Autism spectrum disorder (ASD) is characterized, in varying degrees, by difficulties in social interaction, verbal and nonverbal communication and repetitive behaviors. ASD can be associated with intellectual disability, difficulties in motor coordination, attention and health issues such as sleep and gastrointestinal disturbances. Although autism appears to have its roots in very early brain development, the most obvious clinical signs and symptoms of autism tend to emerge between 2 and 3 years of age.
Cerebral palsy (CP) is the most common physical disability of childhood. It occurs in two out 1000 children, appearing on acute, rehab and tertiary health care caseloads worldwide. It is a non-progressive condition whereby an injury occurs in a child’s brain before, during or shortly after birth, and can affect a child’s movement and posture, limiting their everyday activities.
Down syndrome (DS or DNS), also known as trisomy 21, is a genetic disorder caused by the presence of all, or part of a third copy of chromosome 21. It is typically associated with physical growth delays, characteristic facial features, and mild to moderate intellectual disability. The average IQ of a young adult with Down syndrome is 50, equivalent to the mental age of an 8- or 9-year-old child, but this can vary widely.
Epilepsy is a seizure disorder and is characterized by unpredictable seizures. Epilepsy is the fourth most common neurological disorder and affects people of all ages. Many people with epilepsy have more than one type of seizure and may have other symptoms of neurological problems as well. It is also important to note that seizures and epilepsy are not the same. An epileptic seizure is a temporary occurrence of signs and/or symptoms due to abnormal activity in the brain. The abnormal activity is characterized by excessive neuronal activity and/or complex interactions between groups of neurons. With the right tools and therapy, while taking care of emotional health, diet and nutrition, physical activity, sleep, independent living, stress management, social relationship and education, children and adults can improve their outcomes and quality of life.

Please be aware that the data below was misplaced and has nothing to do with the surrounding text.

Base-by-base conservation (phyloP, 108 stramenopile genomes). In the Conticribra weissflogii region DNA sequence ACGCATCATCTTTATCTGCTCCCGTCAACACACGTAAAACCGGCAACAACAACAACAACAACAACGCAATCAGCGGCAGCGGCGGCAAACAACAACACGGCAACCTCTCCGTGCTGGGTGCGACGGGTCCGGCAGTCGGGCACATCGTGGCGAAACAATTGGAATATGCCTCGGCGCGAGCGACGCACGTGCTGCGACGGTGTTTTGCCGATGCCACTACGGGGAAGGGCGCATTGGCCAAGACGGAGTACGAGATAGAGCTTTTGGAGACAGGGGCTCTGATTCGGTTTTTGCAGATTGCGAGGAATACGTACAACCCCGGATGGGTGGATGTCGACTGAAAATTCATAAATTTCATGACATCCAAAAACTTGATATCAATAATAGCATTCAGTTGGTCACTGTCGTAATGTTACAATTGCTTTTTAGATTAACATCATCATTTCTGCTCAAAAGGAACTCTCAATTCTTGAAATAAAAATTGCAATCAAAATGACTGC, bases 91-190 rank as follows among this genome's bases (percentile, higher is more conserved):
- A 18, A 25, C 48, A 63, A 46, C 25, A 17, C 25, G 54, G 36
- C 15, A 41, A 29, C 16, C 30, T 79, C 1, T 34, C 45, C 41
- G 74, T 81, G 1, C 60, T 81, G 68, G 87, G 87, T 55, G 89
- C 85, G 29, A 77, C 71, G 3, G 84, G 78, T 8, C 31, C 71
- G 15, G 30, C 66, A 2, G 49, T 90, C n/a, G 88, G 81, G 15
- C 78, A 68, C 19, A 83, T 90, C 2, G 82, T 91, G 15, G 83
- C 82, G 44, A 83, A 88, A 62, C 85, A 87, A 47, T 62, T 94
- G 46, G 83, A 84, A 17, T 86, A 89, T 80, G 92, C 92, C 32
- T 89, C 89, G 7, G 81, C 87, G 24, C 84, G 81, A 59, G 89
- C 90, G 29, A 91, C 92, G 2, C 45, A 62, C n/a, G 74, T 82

Children and young people with disabilities constitute about 4-6.5% of the population in many countries (1). In Canada, there are approximately 850,000 children with developmental disabilities. When a baby or preschooler reaches the developmental milestones in a different order or pace, or loses a previously acquired skill, there may be reason to suspect of a developmental disability. When a child has a developmental disability, he/she may experience life-long experiences affecting their mobility, language, learning, socialization, and/or self-care. Early signs and symptoms of childhood disability can vary greatly, however some tools and techniques can help all children with disabilities overcome some of life’s challenges. Prognosis and therapies will vary based on the child’s needs, however early diagnoses and interventions can have a positive impact and significantly improve outcomes for all children with disability.
1. Rosenbaum P; Childhood disability and social policies. BMJ. 2009 Apr 24 338:b1020. doi: 10.1136/bmj.b1020.
Global developmental delay (GDD) is a term used to describe a generalized delay in development caused by an alteration in the functioning of the central nervous system and is usually characterized by lower than average intellectual functioning along with significant limitations in at least two other areas of development. Common signs of global developmental delay include delayed acquisition of milestones (e.g., sitting up, crawling, walking), limited reasoning or development of conceptual abilities, poor social skills and judgement, aggressive behaviour as a coping skill, and communication difficulties. Global developmental delay has many causes which sometimes go undetermined. Early intervention and therapy can support a healthy development and the stimulation of the best capacities for children with GDD.